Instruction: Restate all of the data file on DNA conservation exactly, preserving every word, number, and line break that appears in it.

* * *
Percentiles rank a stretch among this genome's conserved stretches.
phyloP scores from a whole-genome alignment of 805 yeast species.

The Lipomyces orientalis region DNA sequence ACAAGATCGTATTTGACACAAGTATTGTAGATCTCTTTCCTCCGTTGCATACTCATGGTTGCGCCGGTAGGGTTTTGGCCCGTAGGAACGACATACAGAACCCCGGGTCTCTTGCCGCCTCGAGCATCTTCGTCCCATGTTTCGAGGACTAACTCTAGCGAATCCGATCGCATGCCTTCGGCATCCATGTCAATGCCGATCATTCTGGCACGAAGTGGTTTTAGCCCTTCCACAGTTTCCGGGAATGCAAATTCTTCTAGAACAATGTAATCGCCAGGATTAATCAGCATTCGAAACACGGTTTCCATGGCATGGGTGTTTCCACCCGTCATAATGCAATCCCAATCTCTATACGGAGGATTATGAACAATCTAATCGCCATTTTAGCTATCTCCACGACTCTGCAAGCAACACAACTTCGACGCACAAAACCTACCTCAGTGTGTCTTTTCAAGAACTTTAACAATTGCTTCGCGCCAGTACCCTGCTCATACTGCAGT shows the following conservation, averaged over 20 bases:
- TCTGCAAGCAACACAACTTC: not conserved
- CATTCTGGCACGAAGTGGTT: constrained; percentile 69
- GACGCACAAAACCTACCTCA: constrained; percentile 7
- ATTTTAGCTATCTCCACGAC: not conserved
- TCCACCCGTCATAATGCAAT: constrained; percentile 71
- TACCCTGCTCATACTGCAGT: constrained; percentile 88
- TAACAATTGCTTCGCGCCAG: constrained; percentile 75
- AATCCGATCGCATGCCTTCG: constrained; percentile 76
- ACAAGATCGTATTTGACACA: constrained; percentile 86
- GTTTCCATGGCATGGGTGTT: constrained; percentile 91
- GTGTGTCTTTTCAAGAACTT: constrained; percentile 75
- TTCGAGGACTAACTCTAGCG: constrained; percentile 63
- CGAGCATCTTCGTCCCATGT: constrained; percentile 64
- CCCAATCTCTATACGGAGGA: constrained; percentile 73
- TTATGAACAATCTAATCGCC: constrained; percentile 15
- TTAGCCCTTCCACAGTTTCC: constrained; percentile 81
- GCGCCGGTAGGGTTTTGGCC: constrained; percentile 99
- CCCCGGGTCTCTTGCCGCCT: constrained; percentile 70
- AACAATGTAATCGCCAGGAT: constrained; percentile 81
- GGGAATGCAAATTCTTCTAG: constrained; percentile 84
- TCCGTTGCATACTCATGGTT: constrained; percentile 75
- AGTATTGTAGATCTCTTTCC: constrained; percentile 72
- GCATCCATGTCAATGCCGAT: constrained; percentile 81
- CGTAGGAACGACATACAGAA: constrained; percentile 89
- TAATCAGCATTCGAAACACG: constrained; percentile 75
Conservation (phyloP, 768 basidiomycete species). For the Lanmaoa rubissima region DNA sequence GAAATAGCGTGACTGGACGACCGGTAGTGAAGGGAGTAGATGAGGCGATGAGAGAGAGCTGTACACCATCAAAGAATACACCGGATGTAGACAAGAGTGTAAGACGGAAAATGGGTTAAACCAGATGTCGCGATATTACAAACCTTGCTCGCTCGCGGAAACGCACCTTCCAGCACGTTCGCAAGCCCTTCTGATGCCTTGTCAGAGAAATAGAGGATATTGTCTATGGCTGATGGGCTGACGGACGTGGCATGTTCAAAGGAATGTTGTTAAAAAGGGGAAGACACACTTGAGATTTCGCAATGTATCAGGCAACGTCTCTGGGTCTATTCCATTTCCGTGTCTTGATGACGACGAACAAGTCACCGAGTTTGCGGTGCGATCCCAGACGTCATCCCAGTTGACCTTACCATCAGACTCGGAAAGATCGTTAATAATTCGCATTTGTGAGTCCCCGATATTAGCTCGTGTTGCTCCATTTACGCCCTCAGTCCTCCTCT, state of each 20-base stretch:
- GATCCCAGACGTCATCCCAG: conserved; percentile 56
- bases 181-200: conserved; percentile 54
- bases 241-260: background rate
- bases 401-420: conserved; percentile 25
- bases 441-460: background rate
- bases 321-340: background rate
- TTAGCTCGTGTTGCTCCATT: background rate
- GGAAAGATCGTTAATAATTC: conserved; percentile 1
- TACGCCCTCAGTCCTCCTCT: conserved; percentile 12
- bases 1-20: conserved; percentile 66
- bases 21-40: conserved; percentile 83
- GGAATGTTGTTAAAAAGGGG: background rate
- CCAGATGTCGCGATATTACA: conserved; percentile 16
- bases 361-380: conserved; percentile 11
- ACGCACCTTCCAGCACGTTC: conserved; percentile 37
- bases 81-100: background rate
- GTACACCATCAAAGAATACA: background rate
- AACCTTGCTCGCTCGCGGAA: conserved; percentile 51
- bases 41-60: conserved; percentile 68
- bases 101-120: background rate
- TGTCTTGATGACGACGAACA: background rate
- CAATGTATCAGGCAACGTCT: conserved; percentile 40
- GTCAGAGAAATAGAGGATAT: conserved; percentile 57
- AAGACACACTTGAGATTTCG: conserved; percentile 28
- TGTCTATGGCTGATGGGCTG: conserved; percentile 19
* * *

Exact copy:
Percentiles rank a stretch among this genome's conserved stretches.
phyloP scores from a whole-genome alignment of 805 yeast species.

The Lipomyces orientalis region DNA sequence ACAAGATCGTATTTGACACAAGTATTGTAGATCTCTTTCCTCCGTTGCATACTCATGGTTGCGCCGGTAGGGTTTTGGCCCGTAGGAACGACATACAGAACCCCGGGTCTCTTGCCGCCTCGAGCATCTTCGTCCCATGTTTCGAGGACTAACTCTAGCGAATCCGATCGCATGCCTTCGGCATCCATGTCAATGCCGATCATTCTGGCACGAAGTGGTTTTAGCCCTTCCACAGTTTCCGGGAATGCAAATTCTTCTAGAACAATGTAATCGCCAGGATTAATCAGCATTCGAAACACGGTTTCCATGGCATGGGTGTTTCCACCCGTCATAATGCAATCCCAATCTCTATACGGAGGATTATGAACAATCTAATCGCCATTTTAGCTATCTCCACGACTCTGCAAGCAACACAACTTCGACGCACAAAACCTACCTCAGTGTGTCTTTTCAAGAACTTTAACAATTGCTTCGCGCCAGTACCCTGCTCATACTGCAGT shows the following conservation, averaged over 20 bases:
- TCTGCAAGCAACACAACTTC: not conserved
- CATTCTGGCACGAAGTGGTT: constrained; percentile 69
- GACGCACAAAACCTACCTCA: constrained; percentile 7
- ATTTTAGCTATCTCCACGAC: not conserved
- TCCACCCGTCATAATGCAAT: constrained; percentile 71
- TACCCTGCTCATACTGCAGT: constrained; percentile 88
- TAACAATTGCTTCGCGCCAG: constrained; percentile 75
- AATCCGATCGCATGCCTTCG: constrained; percentile 76
- ACAAGATCGTATTTGACACA: constrained; percentile 86
- GTTTCCATGGCATGGGTGTT: constrained; percentile 91
- GTGTGTCTTTTCAAGAACTT: constrained; percentile 75
- TTCGAGGACTAACTCTAGCG: constrained; percentile 63
- CGAGCATCTTCGTCCCATGT: constrained; percentile 64
- CCCAATCTCTATACGGAGGA: constrained; percentile 73
- TTATGAACAATCTAATCGCC: constrained; percentile 15
- TTAGCCCTTCCACAGTTTCC: constrained; percentile 81
- GCGCCGGTAGGGTTTTGGCC: constrained; percentile 99
- CCCCGGGTCTCTTGCCGCCT: constrained; percentile 70
- AACAATGTAATCGCCAGGAT: constrained; percentile 81
- GGGAATGCAAATTCTTCTAG: constrained; percentile 84
- TCCGTTGCATACTCATGGTT: constrained; percentile 75
- AGTATTGTAGATCTCTTTCC: constrained; percentile 72
- GCATCCATGTCAATGCCGAT: constrained; percentile 81
- CGTAGGAACGACATACAGAA: constrained; percentile 89
- TAATCAGCATTCGAAACACG: constrained; percentile 75
Conservation (phyloP, 768 basidiomycete species). For the Lanmaoa rubissima region DNA sequence GAAATAGCGTGACTGGACGACCGGTAGTGAAGGGAGTAGATGAGGCGATGAGAGAGAGCTGTACACCATCAAAGAATACACCGGATGTAGACAAGAGTGTAAGACGGAAAATGGGTTAAACCAGATGTCGCGATATTACAAACCTTGCTCGCTCGCGGAAACGCACCTTCCAGCACGTTCGCAAGCCCTTCTGATGCCTTGTCAGAGAAATAGAGGATATTGTCTATGGCTGATGGGCTGACGGACGTGGCATGTTCAAAGGAATGTTGTTAAAAAGGGGAAGACACACTTGAGATTTCGCAATGTATCAGGCAACGTCTCTGGGTCTATTCCATTTCCGTGTCTTGATGACGACGAACAAGTCACCGAGTTTGCGGTGCGATCCCAGACGTCATCCCAGTTGACCTTACCATCAGACTCGGAAAGATCGTTAATAATTCGCATTTGTGAGTCCCCGATATTAGCTCGTGTTGCTCCATTTACGCCCTCAGTCCTCCTCT, state of each 20-base stretch:
- GATCCCAGACGTCATCCCAG: conserved; percentile 56
- bases 181-200: conserved; percentile 54
- bases 241-260: background rate
- bases 401-420: conserved; percentile 25
- bases 441-460: background rate
- bases 321-340: background rate
- TTAGCTCGTGTTGCTCCATT: background rate
- GGAAAGATCGTTAATAATTC: conserved; percentile 1
- TACGCCCTCAGTCCTCCTCT: conserved; percentile 12
- bases 1-20: conserved; percentile 66
- bases 21-40: conserved; percentile 83
- GGAATGTTGTTAAAAAGGGG: background rate
- CCAGATGTCGCGATATTACA: conserved; percentile 16
- bases 361-380: conserved; percentile 11
- ACGCACCTTCCAGCACGTTC: conserved; percentile 37
- bases 81-100: background rate
- GTACACCATCAAAGAATACA: background rate
- AACCTTGCTCGCTCGCGGAA: conserved; percentile 51
- bases 41-60: conserved; percentile 68
- bases 101-120: background rate
- TGTCTTGATGACGACGAACA: background rate
- CAATGTATCAGGCAACGTCT: conserved; percentile 40
- GTCAGAGAAATAGAGGATAT: conserved; percentile 57
- AAGACACACTTGAGATTTCG: conserved; percentile 28
- TGTCTATGGCTGATGGGCTG: conserved; percentile 19